Stress in a pipe wall

  • #1
Ebi
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Consider a pipe. The pipe is not crushed by the air pressure because the same air pressure is acting from inside the pipe. But this means that the material of the pipe is being compressed on both sides by some air pressure. So is it correct to say that the through-thickness stress in the pipe would be the same as the air pressure?
 

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  • #2
BvU
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yes
 
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  • #3
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Yes, but its insignificant. Most material strengths are rated in MPa. The measly 101.325 kPa we've got as air pressure is hardly a challenge. Thats why it's just ignored...
 
  • #4
Baluncore
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The wall will be thickest when the open pipe is in a vacuum.

The wall will become progressively thinner as the open pipe is subjected to greater hydrostatic pressures.
 
  • #5
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Just like for every other material around us (with very few exceptions), yes.
 
  • #7
Ebi
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The wall will be thickest when the open pipe is in a vacuum.

The wall will become progressively thinner as the open pipe is subjected to greater hydrostatic pressures.
Thanks for your response. What you said is intuitive but if you look at link below, for Pi=Po, it seems stress through the thickness varies with the radius r.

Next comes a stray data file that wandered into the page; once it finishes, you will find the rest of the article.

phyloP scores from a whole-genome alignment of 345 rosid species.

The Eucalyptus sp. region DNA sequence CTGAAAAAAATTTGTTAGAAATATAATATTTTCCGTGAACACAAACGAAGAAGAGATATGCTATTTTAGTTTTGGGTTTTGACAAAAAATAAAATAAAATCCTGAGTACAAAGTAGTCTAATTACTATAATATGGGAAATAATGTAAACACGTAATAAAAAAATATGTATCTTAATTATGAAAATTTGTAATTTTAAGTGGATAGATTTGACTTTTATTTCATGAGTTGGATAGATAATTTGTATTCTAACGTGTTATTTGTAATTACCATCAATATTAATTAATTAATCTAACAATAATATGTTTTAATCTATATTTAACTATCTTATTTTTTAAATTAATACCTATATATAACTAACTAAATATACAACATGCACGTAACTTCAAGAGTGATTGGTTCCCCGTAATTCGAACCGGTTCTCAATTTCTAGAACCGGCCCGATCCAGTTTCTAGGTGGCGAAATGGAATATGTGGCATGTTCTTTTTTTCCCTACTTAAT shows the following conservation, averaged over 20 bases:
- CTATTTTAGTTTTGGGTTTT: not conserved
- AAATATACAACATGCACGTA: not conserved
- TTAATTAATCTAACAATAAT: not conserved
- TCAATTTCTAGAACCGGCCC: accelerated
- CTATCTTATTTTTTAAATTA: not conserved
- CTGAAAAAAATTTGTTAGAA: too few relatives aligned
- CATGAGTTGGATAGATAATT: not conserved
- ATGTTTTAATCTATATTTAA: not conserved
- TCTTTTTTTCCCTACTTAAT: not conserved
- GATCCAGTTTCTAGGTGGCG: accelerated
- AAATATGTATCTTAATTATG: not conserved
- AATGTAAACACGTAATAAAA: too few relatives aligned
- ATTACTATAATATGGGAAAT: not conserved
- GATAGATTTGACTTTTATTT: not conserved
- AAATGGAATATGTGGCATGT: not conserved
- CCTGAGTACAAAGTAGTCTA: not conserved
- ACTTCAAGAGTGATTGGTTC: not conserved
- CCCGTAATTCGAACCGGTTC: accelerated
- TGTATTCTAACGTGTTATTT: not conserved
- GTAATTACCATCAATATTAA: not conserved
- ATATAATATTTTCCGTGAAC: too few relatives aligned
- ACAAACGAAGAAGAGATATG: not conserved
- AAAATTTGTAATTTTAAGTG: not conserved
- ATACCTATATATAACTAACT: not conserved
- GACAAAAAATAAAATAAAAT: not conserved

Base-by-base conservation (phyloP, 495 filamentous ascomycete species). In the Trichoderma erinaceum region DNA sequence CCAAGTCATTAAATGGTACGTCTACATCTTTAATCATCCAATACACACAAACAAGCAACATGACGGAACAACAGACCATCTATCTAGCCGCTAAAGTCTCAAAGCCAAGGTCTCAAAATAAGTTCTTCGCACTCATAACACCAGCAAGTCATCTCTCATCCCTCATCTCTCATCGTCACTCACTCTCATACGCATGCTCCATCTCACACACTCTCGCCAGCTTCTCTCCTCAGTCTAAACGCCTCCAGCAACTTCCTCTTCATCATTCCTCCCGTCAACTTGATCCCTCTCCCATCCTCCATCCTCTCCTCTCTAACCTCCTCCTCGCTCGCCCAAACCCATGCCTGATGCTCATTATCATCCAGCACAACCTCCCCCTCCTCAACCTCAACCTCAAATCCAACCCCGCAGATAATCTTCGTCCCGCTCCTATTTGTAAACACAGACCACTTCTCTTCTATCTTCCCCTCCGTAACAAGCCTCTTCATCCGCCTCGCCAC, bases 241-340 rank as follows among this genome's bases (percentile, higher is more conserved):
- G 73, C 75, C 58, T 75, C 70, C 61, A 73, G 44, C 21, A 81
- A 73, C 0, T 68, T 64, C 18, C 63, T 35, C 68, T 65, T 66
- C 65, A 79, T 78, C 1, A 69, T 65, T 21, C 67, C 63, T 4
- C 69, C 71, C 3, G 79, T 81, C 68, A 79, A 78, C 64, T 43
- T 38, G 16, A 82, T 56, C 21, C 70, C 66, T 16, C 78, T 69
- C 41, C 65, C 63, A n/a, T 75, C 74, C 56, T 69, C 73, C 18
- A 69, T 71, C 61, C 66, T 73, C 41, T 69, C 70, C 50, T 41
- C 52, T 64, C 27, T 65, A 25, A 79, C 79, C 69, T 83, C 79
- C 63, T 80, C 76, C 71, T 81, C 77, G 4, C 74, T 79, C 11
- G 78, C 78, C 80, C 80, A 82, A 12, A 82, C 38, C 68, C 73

https://www.engineeringtoolbox.com/stress-thick-walled-tube-d_949.html

I am not sure if I am missing something.
 
  • #8
Baluncore
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If you go to the calculator at the bottom of the referenced page, and enter zero internal and external pressure, you get zero stress.
 
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  • #9
Baluncore
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Thanks for your response. What you said is intuitive but if you look at link below, for Pi=Po, it seems stress through the thickness varies with the radius r.
The r, or term disappears for zero pressure difference.
σr = [(Pi·Ri² - Po·Ro²) / (Ro² - Ri²)] + [Ri²·Ro²· (Po - Pi) / ( r²· (Ro² - Ri²))]
 
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  • #10
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... and the first term simplifies to -Pi. Or -Po, same thing. Which means radial compression is simply the common pressure on both sides, as expected.
 
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